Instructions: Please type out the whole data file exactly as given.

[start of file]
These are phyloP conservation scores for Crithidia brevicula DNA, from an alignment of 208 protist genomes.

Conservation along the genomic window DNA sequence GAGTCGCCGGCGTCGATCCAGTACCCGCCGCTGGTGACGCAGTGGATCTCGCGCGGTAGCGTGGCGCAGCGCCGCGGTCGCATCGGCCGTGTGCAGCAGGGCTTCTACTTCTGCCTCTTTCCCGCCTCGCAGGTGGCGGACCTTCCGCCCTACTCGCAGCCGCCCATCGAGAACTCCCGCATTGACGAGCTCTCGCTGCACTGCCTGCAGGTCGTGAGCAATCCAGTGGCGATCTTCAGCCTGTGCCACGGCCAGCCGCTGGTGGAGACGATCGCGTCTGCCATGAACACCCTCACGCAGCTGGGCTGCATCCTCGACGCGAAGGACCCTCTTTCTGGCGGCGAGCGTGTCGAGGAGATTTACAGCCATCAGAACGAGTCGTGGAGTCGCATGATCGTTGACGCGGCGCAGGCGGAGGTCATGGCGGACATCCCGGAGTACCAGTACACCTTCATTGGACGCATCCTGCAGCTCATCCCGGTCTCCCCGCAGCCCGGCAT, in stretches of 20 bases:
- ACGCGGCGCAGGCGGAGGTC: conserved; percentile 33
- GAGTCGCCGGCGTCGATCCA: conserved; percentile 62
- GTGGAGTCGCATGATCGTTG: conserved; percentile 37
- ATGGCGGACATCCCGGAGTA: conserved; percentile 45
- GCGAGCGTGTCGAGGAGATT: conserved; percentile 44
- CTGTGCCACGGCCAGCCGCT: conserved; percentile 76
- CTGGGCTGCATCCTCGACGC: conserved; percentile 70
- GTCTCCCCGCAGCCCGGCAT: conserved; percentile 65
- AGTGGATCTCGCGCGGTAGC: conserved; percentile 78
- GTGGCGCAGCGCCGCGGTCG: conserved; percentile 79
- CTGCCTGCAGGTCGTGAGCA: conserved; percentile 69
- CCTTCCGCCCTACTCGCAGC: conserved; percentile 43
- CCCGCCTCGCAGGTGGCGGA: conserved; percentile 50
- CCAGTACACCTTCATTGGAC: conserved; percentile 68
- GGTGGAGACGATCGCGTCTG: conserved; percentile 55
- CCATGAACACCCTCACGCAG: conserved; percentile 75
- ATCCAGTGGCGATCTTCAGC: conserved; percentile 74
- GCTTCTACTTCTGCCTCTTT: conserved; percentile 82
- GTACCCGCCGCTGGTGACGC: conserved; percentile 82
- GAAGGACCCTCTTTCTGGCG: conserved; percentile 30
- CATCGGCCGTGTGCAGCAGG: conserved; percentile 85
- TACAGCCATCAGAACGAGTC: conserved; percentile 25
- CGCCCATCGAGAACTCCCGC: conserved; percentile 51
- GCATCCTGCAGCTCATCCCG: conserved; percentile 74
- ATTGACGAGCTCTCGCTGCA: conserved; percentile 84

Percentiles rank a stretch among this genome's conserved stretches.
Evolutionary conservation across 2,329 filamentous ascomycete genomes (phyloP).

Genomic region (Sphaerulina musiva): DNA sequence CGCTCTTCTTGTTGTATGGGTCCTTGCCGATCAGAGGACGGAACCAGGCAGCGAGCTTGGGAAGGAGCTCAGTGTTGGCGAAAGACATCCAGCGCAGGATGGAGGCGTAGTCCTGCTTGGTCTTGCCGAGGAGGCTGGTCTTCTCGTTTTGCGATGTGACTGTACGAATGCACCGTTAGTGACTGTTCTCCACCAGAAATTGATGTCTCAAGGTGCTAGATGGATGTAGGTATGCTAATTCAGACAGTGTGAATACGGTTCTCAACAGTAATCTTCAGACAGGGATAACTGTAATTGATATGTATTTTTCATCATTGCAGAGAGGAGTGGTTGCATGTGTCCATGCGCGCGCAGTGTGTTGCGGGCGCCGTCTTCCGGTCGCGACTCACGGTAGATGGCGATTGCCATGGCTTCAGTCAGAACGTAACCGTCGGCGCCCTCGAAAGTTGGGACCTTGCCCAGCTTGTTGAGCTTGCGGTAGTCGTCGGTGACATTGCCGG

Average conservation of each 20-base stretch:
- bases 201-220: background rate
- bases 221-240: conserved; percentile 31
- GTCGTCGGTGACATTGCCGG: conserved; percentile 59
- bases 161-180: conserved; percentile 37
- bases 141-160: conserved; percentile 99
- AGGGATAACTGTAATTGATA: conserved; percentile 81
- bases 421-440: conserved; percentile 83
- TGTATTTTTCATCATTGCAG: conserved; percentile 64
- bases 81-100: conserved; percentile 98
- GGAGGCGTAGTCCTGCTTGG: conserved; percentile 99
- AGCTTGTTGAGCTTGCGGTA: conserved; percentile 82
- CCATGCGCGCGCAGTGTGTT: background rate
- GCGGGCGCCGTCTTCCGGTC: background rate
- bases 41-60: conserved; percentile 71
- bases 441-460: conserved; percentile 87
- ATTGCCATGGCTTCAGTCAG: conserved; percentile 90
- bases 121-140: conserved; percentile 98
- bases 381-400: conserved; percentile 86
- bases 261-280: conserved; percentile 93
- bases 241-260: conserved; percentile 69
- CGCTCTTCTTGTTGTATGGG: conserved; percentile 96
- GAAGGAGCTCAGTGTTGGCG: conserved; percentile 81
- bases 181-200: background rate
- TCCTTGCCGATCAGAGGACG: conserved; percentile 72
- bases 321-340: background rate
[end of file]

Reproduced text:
These are phyloP conservation scores for Crithidia brevicula DNA, from an alignment of 208 protist genomes.

Conservation along the genomic window DNA sequence GAGTCGCCGGCGTCGATCCAGTACCCGCCGCTGGTGACGCAGTGGATCTCGCGCGGTAGCGTGGCGCAGCGCCGCGGTCGCATCGGCCGTGTGCAGCAGGGCTTCTACTTCTGCCTCTTTCCCGCCTCGCAGGTGGCGGACCTTCCGCCCTACTCGCAGCCGCCCATCGAGAACTCCCGCATTGACGAGCTCTCGCTGCACTGCCTGCAGGTCGTGAGCAATCCAGTGGCGATCTTCAGCCTGTGCCACGGCCAGCCGCTGGTGGAGACGATCGCGTCTGCCATGAACACCCTCACGCAGCTGGGCTGCATCCTCGACGCGAAGGACCCTCTTTCTGGCGGCGAGCGTGTCGAGGAGATTTACAGCCATCAGAACGAGTCGTGGAGTCGCATGATCGTTGACGCGGCGCAGGCGGAGGTCATGGCGGACATCCCGGAGTACCAGTACACCTTCATTGGACGCATCCTGCAGCTCATCCCGGTCTCCCCGCAGCCCGGCAT, in stretches of 20 bases:
- ACGCGGCGCAGGCGGAGGTC: conserved; percentile 33
- GAGTCGCCGGCGTCGATCCA: conserved; percentile 62
- GTGGAGTCGCATGATCGTTG: conserved; percentile 37
- ATGGCGGACATCCCGGAGTA: conserved; percentile 45
- GCGAGCGTGTCGAGGAGATT: conserved; percentile 44
- CTGTGCCACGGCCAGCCGCT: conserved; percentile 76
- CTGGGCTGCATCCTCGACGC: conserved; percentile 70
- GTCTCCCCGCAGCCCGGCAT: conserved; percentile 65
- AGTGGATCTCGCGCGGTAGC: conserved; percentile 78
- GTGGCGCAGCGCCGCGGTCG: conserved; percentile 79
- CTGCCTGCAGGTCGTGAGCA: conserved; percentile 69
- CCTTCCGCCCTACTCGCAGC: conserved; percentile 43
- CCCGCCTCGCAGGTGGCGGA: conserved; percentile 50
- CCAGTACACCTTCATTGGAC: conserved; percentile 68
- GGTGGAGACGATCGCGTCTG: conserved; percentile 55
- CCATGAACACCCTCACGCAG: conserved; percentile 75
- ATCCAGTGGCGATCTTCAGC: conserved; percentile 74
- GCTTCTACTTCTGCCTCTTT: conserved; percentile 82
- GTACCCGCCGCTGGTGACGC: conserved; percentile 82
- GAAGGACCCTCTTTCTGGCG: conserved; percentile 30
- CATCGGCCGTGTGCAGCAGG: conserved; percentile 85
- TACAGCCATCAGAACGAGTC: conserved; percentile 25
- CGCCCATCGAGAACTCCCGC: conserved; percentile 51
- GCATCCTGCAGCTCATCCCG: conserved; percentile 74
- ATTGACGAGCTCTCGCTGCA: conserved; percentile 84

Percentiles rank a stretch among this genome's conserved stretches.
Evolutionary conservation across 2,329 filamentous ascomycete genomes (phyloP).

Genomic region (Sphaerulina musiva): DNA sequence CGCTCTTCTTGTTGTATGGGTCCTTGCCGATCAGAGGACGGAACCAGGCAGCGAGCTTGGGAAGGAGCTCAGTGTTGGCGAAAGACATCCAGCGCAGGATGGAGGCGTAGTCCTGCTTGGTCTTGCCGAGGAGGCTGGTCTTCTCGTTTTGCGATGTGACTGTACGAATGCACCGTTAGTGACTGTTCTCCACCAGAAATTGATGTCTCAAGGTGCTAGATGGATGTAGGTATGCTAATTCAGACAGTGTGAATACGGTTCTCAACAGTAATCTTCAGACAGGGATAACTGTAATTGATATGTATTTTTCATCATTGCAGAGAGGAGTGGTTGCATGTGTCCATGCGCGCGCAGTGTGTTGCGGGCGCCGTCTTCCGGTCGCGACTCACGGTAGATGGCGATTGCCATGGCTTCAGTCAGAACGTAACCGTCGGCGCCCTCGAAAGTTGGGACCTTGCCCAGCTTGTTGAGCTTGCGGTAGTCGTCGGTGACATTGCCGG

Average conservation of each 20-base stretch:
- bases 201-220: background rate
- bases 221-240: conserved; percentile 31
- GTCGTCGGTGACATTGCCGG: conserved; percentile 59
- bases 161-180: conserved; percentile 37
- bases 141-160: conserved; percentile 99
- AGGGATAACTGTAATTGATA: conserved; percentile 81
- bases 421-440: conserved; percentile 83
- TGTATTTTTCATCATTGCAG: conserved; percentile 64
- bases 81-100: conserved; percentile 98
- GGAGGCGTAGTCCTGCTTGG: conserved; percentile 99
- AGCTTGTTGAGCTTGCGGTA: conserved; percentile 82
- CCATGCGCGCGCAGTGTGTT: background rate
- GCGGGCGCCGTCTTCCGGTC: background rate
- bases 41-60: conserved; percentile 71
- bases 441-460: conserved; percentile 87
- ATTGCCATGGCTTCAGTCAG: conserved; percentile 90
- bases 121-140: conserved; percentile 98
- bases 381-400: conserved; percentile 86
- bases 261-280: conserved; percentile 93
- bases 241-260: conserved; percentile 69
- CGCTCTTCTTGTTGTATGGG: conserved; percentile 96
- GAAGGAGCTCAGTGTTGGCG: conserved; percentile 81
- bases 181-200: background rate
- TCCTTGCCGATCAGAGGACG: conserved; percentile 72
- bases 321-340: background rate